Two women get six months each for voting in Indian elections

Crime: Gelephu dungkhag court has convicted two women to six months in prison each for voting in the Indian election in April last year.

Bindu Maya Sapkota, 44, from Puranabasty in Sarpang cast her vote on April 17 last year at Daragaon, Jaigaon, India, while 29-year-old Chandra Kumari Dhungana from Chuzargang voted from Dadgari, Assam.

Sarpang dzongkhag administration had submitted a petition to the court, stating that the two defendants’ citizenship be terminated for violating article 6 section 5 of the Constitution, which states that, if any citizen of Bhutan acquires the citizenship of a foreign state, his or her citizenship of Bhutan shall be terminated.

The administration has also cited section A and E of the Bhutan Citizenship Act 1985, which stated that any citizen of Bhutan, who acquired the citizenship of another country, shall cease to be a citizen of Bhutan.  The wife/husband and children shall have a right to remain as citizens of Bhutan, provided they are permanently domiciled in Bhutan and registered annually in citizenship register maintained by the ministry of home and culture affairs.

However, the court ruled that the two defendants’ citizenship couldn’t be terminated, since the evidence submitted by the defendant showed that they had not acquired the foreign country’s citizenship, and had voted in the Indian election as representatives of their husbands, who are Indians.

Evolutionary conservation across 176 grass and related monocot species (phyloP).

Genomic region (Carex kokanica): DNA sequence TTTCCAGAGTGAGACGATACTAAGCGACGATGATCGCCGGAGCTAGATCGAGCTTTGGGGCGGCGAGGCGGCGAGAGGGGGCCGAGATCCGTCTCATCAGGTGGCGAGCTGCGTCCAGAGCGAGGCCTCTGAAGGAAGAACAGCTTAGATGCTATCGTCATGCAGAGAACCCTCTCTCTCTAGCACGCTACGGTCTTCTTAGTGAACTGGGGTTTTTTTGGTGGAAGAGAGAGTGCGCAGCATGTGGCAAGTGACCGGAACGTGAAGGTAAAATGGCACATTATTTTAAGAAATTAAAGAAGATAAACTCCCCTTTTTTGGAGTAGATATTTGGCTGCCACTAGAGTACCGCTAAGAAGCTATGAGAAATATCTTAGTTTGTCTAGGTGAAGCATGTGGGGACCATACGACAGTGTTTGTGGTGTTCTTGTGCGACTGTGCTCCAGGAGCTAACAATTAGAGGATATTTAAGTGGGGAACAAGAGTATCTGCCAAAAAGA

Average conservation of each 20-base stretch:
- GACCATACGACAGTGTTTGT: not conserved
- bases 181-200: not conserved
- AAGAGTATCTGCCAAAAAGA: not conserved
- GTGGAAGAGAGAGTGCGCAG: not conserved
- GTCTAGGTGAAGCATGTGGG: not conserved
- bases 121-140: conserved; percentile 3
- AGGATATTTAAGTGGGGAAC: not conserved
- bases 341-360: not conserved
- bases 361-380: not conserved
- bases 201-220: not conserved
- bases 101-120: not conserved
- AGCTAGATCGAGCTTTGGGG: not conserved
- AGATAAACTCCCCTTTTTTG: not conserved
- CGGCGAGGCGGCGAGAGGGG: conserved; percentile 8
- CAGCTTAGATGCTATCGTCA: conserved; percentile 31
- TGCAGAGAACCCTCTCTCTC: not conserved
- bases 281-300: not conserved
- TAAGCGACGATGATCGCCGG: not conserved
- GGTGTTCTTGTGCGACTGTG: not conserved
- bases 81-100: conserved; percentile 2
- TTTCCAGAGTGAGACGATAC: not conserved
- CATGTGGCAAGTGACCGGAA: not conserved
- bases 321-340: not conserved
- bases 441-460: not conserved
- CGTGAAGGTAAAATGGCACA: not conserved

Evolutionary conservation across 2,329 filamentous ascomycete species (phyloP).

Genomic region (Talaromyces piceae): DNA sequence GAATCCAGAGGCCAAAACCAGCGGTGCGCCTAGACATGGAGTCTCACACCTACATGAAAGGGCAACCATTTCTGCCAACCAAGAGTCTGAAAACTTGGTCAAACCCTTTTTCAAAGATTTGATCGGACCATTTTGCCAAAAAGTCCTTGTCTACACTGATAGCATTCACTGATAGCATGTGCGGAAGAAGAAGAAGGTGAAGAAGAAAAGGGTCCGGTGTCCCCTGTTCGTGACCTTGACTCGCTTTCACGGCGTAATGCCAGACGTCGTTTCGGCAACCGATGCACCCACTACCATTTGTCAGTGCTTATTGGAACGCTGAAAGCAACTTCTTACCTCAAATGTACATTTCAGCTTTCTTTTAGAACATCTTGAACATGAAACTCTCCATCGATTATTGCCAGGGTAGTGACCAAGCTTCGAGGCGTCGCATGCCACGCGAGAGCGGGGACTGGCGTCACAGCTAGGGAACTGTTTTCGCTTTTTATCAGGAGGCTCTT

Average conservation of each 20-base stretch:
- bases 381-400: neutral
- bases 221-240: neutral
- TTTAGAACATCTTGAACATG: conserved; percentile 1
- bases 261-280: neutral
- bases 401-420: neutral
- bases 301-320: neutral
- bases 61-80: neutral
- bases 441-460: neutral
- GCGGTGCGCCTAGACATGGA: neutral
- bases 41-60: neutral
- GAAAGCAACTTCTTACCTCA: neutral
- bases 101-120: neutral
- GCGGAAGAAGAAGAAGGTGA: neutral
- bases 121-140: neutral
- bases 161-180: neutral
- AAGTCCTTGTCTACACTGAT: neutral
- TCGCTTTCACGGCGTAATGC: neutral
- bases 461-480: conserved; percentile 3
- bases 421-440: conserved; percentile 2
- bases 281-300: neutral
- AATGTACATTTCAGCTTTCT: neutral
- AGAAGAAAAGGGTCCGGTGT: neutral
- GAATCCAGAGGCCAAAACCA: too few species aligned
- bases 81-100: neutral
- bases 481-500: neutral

The verdict states that under the Penal Code of Bhutan, the two husbands were liable for prosecution.  Section 126 of the Penal Code states that a defendant shall be guilty of the offence of solicitation to commit a crime, if the defendant purposely or knowingly solicits, requests, commands, or causes another person to commit a crime.

“Since the two husbands are Indians, the law here has no jurisdiction to prosecute them,” the verdict stated.

According to the verdict, the two defendants, who voted in the Indian election, have failed to show loyalty and allegiance to the country’s sovereignty.

By Yeshey Dema, Gelephu

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